Fr. Willie Doyle, S.J., the "Trench Priest" of the First World War, describes offering Mass in the trenches during the Battle of the Somme in October of 1916:
By cutting a piece out of the side of the trench, I was just able to stand in front of my tiny altar, a biscuit tin supported by two German bayonets. God's angels, no doubt, were hovering overhead, but so were the shells, hundreds of them, and I was a little afraid that when the earth shook with the crash of the guns, the chalice might be overturned. Round about me on every side was the biggest congregation I ever had: behind the altar, on either side, and in front, row after row, sometimes crowding one upon the other, but all quiet and silent, as if they were straining their ears to catch every syllable of that tremendous act of Sacrifice - but every man was dead! Some had lain there for a week and were foul and horrible to look at, with faces black and green. Others had only just fallen, and seemed rather sleeping than dead, but there they lay, for none had time to bury them, brave fellows, every one, friend and foe alike, while I held in my unworthy hands the God of Battles, their Creator and their Judge, and prayed to Him to give rest to their souls. Surely that Mass for the Dead, in the midst of, and surrounded by the dead, was an experience not easily to be forgotten.
What could be more fitting than Holy Mass on hell's very doorstep?  Did not St. Paul say that where sin abounds, grace abounds all the more?  Where is the Blood of Christ more needed than those places lashed by the fury of demons?  There is nowhere that Blood has not penetrated.  Not even Hitler's death camps.

In 1941 Karl Leisner, a young deacon of the Diocese of M√ľnster, was thrown into Dachau for his opposition to the Nazi regime.  Already tubercular, his health deteriorated further, until it seemed that he would never fulfill his dream of becoming a priest.  But Divine Providence had other plans.

Here indeed is a subject for meditation.  Picture the young deacon lying awake in his hard bunk, staring up into the darkness.  He imagines himself at the altar, holding his Eucharistic Lord in his hands; or in the confessional, freeing souls from the bondage of sin; or at a sickbed, bringing the comfort of Extreme Unction to the dying.  But now he himself is weak, and sinking toward death, and cut off from his bishop, and apt to be put to death as an unproductive prisoner at any moment.  It seems as though God does not want him for His priest after all.  

Then, one day, a group of French prisoners is brought to Dachau.  Among them is a bishop.  Here is a man who can confer the sacred priesthood on Karl!  But bishops cannot act without jurisdiction.  Permission from the local ordinary is needed.  With the aid of the other prisoners in his block, all clergy, and the intrepid Sister Imma Mack, who regularly visits the camp, Karl petitions the local cardinal for permission to receive ordination at the hands of his fellow prisoner.  Imagine Karl struggling to be patient as he awaits the cardinal's response.  Finally, the following week, it comes.  Not only does the cardinal grant his permission; he also sends along chrism, a stole, and the book containing the Rite of Ordination, all of which are to be returned after the ordination, along with credible documentation that it has taken place.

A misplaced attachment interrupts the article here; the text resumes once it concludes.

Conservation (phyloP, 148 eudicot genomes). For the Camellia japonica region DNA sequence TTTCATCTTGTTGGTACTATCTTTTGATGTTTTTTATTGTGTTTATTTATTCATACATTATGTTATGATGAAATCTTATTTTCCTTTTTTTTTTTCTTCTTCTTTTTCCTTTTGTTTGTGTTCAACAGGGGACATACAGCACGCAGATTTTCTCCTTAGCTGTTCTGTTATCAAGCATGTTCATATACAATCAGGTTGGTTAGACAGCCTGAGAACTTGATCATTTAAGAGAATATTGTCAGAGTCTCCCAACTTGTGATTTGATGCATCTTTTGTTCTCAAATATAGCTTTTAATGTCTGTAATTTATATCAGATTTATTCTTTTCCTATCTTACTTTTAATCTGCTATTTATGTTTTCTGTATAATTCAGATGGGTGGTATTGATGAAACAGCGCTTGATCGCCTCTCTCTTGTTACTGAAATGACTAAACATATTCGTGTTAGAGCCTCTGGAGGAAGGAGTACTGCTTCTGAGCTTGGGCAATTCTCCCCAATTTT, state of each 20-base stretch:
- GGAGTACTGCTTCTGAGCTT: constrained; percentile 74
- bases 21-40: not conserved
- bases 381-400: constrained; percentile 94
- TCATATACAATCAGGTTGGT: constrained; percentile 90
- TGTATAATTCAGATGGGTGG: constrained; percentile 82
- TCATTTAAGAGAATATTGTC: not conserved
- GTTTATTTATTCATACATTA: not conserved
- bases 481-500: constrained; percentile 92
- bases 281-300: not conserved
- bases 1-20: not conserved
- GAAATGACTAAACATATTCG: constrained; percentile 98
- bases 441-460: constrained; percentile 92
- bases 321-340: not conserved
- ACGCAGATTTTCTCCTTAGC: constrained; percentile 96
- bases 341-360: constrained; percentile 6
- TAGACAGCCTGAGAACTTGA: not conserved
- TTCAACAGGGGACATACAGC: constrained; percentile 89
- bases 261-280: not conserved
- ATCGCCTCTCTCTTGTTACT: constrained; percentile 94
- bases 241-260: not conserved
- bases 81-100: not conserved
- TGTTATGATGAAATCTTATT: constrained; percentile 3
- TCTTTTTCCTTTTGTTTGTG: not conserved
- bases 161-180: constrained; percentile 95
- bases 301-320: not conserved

Now the camp is abuzz with activity.  Secret preparations are afoot for the ordination that is to take place right in the heart of Hitler's extermination complex.  Imagine prisoners -- some Catholic, some not -- in various parts of the camp, risking their lives and sacrificing precious spare moments and hours of sleep in order to work on vestments for the bishop and for Karl.  The angels must have doubled their vigilance, for no hint of what is going on reaches the enemy.  At last, all is ready, and on Gaudete Sunday, December 17, 1944, Karl becomes Father Leisner.

A unique photo: Blessed Father Karl Leisner, moments after his ordination at Dachau.
Here was a thing unheard of inside a death camp and, so far as known, absolutely unique.  Imagine the bishop and the newly ordained priest in their simple yet lovingly-made purple vestments; the candle-lit faces of the other prisoners; the Litany of the Saints being sung; the smell of holy chrism pervading the air of Dachau itself.  Here, surely, is a little taste of what the Harrowing of Hell must have been like: when Christ descended into hell to liberate the souls of the Just; whereupon, in that moment, that part of hell ceased to be hell.  Now Christ stooped down to hell on earth to raise up a priest out of its depths.  

But Father Leisner's ministry would consist mainly in suffering.  His health would not permit him to offer his first and only Mass until December 26th -- fittingly enough, the feast of St. Stephen.  Meanwhile, the fortress of death where he was consecrated to God was doomed.  Only a few months later, on May 4, 1945, the Allies liberated Dachau.  On August 12, 1945, Father Leisner -- now Blessed Karl Leisner -- closed his eyes forever on this fallen world that had been his battlefield.

When we find ourselves wondering where God is in the midst of our trials and tribulations, perhaps it would pay to think about Holy Mass on the battlefield, and the priestly ordination at Dachau.  The God Who has never failed to make His presence known and felt on the very doorstep of hell is surely with us now in our own troubles.